Analysis of Part III of the (draft) Electronics Communications Act 1999

The Tribunal


The Tribunal is set up by Clause 18 (and Schedule 2). It is intended to act as a Court for matters which arise under Part III. The normal Courts are not, in the Government's eyes, suitable for these purposes because matters will arise relating to interception, national security and so forth. It would not necessarily be in the National Interest for a plaintiff, or society as a whole to know what is going on.

Fundamental problems

The notion of secret 'trials' by a Tribunal are inherently obnoxious. There should be provision for all matters covered by Clause 18 to be handled through the normal courts except perhaps when the Secretary of State certifies that this would not be in the public interest.

It seems to be the intention of Clause 18 that the Tribunal will not be able to hear complaints about actions taken under Part III by judges which should presumably be appealed in the normal way. Thus 18(1)(a) explicitly restricts the Tribunal's territory to decisions of the Secretary of State. What the draftsman appears to have missed that there are several circumstances (especially in relation to 10(1)(c) and 10(1)(d)) where the Secretary of State is not involved and no Court is involved either. This is presumably a mistake and the Tribunal's territory should be expanded accordingly.

It is unclear from the drafting that the Tribunal will be able to examine some of the options that arise when Section 10 notices are served. It should be made far more clear that they will entertain complaints that decisions about matters such as secrecy and provision of plaintext have been made unreasonably.

It is very strange to find that 18(1)(b) allows people to approach a "crypto" Tribunal about IOCA matters.

It is disappointing that there appears to be no requirement for the Tribunal to publish its findings or even to summarise its activities for the benefit of Parliament.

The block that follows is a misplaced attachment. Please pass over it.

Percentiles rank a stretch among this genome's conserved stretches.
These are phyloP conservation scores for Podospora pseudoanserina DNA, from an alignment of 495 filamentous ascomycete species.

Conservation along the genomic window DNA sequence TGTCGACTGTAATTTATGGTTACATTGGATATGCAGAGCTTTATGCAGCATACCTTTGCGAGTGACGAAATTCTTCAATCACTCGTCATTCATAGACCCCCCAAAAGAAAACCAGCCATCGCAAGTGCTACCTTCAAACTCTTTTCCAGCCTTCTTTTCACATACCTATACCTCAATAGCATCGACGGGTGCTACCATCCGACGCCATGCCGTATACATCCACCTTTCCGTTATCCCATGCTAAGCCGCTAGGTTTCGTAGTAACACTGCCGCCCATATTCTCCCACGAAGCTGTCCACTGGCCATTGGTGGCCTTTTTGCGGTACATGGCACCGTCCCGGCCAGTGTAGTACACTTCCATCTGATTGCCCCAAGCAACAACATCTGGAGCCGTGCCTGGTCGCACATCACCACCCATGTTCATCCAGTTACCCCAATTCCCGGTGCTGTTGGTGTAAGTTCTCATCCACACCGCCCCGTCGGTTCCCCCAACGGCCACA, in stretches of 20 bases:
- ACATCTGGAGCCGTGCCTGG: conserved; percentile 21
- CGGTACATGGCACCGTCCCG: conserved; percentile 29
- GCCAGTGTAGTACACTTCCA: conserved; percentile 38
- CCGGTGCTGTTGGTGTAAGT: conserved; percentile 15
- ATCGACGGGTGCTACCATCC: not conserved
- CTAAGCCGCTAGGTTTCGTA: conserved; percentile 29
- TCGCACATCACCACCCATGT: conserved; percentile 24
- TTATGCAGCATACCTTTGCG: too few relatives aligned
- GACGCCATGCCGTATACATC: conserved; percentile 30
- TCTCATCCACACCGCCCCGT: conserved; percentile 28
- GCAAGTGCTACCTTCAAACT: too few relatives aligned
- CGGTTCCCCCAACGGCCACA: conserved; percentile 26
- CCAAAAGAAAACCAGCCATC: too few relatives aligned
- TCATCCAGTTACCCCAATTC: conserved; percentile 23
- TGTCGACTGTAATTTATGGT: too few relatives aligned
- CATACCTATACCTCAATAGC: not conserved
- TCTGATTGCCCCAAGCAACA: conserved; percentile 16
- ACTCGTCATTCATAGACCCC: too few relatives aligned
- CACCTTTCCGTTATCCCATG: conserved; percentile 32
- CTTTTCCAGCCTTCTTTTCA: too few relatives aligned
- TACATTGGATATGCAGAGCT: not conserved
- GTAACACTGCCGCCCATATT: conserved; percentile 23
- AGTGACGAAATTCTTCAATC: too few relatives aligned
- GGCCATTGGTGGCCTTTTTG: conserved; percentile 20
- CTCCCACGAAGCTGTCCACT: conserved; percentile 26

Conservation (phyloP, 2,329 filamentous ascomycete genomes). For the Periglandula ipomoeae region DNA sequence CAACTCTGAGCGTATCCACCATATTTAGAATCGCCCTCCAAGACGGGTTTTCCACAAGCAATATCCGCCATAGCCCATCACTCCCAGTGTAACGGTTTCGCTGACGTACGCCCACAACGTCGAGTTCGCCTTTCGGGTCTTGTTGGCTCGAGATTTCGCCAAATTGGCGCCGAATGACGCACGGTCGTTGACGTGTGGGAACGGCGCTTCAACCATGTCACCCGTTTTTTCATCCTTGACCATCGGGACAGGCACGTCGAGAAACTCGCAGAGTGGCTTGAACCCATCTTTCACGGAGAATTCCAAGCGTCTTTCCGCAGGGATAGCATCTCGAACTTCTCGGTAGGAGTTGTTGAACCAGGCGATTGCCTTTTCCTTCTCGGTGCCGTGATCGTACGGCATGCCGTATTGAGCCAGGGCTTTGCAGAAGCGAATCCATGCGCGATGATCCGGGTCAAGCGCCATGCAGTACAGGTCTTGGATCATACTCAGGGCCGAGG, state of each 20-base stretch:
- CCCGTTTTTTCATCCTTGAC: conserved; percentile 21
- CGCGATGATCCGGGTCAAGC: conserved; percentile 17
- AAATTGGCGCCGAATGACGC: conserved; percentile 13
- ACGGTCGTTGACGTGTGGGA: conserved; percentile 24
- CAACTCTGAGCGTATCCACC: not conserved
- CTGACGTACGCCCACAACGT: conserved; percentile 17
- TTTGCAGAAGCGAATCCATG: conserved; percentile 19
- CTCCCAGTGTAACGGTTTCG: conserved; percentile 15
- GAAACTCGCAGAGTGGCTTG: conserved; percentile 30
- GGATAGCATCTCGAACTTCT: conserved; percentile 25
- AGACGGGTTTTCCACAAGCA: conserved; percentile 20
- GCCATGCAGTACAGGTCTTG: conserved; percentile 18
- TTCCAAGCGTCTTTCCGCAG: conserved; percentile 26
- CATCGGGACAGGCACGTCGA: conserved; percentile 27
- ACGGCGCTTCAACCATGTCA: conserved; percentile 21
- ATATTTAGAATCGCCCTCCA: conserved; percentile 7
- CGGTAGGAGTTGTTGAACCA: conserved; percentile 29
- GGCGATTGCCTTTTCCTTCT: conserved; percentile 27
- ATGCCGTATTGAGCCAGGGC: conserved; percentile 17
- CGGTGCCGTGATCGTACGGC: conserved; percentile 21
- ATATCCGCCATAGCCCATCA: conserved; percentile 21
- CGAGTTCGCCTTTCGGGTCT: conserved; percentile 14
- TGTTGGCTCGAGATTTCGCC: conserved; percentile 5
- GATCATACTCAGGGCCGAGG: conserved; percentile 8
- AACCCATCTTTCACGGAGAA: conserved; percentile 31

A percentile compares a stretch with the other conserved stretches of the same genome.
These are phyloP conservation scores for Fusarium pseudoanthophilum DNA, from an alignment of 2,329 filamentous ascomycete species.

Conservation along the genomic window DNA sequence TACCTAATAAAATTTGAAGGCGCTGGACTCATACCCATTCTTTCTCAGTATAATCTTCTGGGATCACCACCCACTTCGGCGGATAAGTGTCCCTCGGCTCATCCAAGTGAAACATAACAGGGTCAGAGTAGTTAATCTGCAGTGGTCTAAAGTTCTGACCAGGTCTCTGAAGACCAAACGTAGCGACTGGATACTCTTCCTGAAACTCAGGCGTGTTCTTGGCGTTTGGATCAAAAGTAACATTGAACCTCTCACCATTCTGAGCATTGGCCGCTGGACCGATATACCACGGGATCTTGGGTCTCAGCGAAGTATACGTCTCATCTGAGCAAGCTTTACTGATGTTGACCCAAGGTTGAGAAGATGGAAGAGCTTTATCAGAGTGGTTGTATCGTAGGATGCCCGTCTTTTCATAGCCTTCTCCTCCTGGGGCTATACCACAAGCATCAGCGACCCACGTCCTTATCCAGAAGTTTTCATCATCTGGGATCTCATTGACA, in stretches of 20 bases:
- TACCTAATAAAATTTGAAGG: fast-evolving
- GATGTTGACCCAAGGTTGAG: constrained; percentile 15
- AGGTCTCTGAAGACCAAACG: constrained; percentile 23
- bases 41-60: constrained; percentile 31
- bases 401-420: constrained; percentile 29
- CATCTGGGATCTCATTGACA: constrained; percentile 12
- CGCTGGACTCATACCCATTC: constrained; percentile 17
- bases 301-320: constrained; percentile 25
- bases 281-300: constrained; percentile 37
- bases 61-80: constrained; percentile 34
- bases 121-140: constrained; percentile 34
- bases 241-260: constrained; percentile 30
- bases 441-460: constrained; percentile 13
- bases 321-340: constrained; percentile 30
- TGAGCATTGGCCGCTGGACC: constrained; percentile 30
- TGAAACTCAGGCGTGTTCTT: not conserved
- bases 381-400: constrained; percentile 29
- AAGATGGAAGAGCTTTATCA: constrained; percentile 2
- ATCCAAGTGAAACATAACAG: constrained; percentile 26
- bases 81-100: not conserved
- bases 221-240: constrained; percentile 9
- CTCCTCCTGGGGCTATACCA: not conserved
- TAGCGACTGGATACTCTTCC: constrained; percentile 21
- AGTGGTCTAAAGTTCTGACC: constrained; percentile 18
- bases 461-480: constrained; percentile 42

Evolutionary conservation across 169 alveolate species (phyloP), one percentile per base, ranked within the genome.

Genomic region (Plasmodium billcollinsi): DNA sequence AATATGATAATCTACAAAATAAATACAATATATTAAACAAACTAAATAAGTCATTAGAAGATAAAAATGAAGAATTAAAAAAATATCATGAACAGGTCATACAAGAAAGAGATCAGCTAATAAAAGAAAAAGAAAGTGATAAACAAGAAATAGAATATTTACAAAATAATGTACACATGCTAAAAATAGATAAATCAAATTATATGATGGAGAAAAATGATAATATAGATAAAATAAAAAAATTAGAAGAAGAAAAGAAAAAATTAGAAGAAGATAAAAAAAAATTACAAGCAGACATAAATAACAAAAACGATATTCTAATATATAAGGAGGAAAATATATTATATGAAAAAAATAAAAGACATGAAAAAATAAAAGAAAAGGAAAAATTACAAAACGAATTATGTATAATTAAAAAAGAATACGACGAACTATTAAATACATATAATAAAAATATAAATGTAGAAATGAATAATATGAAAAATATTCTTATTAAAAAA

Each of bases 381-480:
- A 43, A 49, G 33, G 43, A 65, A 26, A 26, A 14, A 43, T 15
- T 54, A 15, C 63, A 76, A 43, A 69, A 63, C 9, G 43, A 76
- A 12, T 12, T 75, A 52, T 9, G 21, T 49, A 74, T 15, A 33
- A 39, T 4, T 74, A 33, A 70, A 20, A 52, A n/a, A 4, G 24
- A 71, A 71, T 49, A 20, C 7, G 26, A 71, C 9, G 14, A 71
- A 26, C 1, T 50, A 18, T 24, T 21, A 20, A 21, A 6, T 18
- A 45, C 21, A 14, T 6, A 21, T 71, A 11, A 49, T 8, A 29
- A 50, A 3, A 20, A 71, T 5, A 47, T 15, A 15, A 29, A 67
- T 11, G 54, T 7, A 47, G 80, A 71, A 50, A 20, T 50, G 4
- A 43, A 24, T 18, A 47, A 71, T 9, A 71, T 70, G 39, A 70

As proposed, the Tribunal is capable of failing to provide people with a fair trial (a requirement under the European Convention on Human Rights). It is clearly intended that the special representative envisioned under Schedule 2 6(1) to represent an excluded complainant will meet the ECHR requirements. However, although this trick works for Asylum Tribunals (from which it has been borrowed) the requirements for fairness towards citizens of a country are far greater than the requirements towards people seeking temporary residence there.

Finally, the membership criteria for the Tribunal (people who've been lawyers for ten years or more) makes it pretty certain they'll know almost nothing about cryptography. This seems to be a little bit counterproductive given the subject matter they will be deciding upon.

Some opinions from UKCrypto

David Swarbrick
The Tribunal only acts upon complaint about the effects of notices issued under the authority of the Secretary of State. If it is just an ordinary plod who issues the notice, the tribunal (and all other protection under the Act) disappear.

The notes suggest that normal remedies are available. I think not.

Anthony B Sylvester
[discussing the "tipping off offence" that prevents you discussing a Section 10 notice with one's family] ... to add insult to the injury done to those relationships - there is a duty imposed on every person "to whom a section 10 notice has been given" to tell all if the Commissioner wishes to hear (Clause 17(3)(e))..... 'by Jack, you'll speak when you're spoken to and not before'

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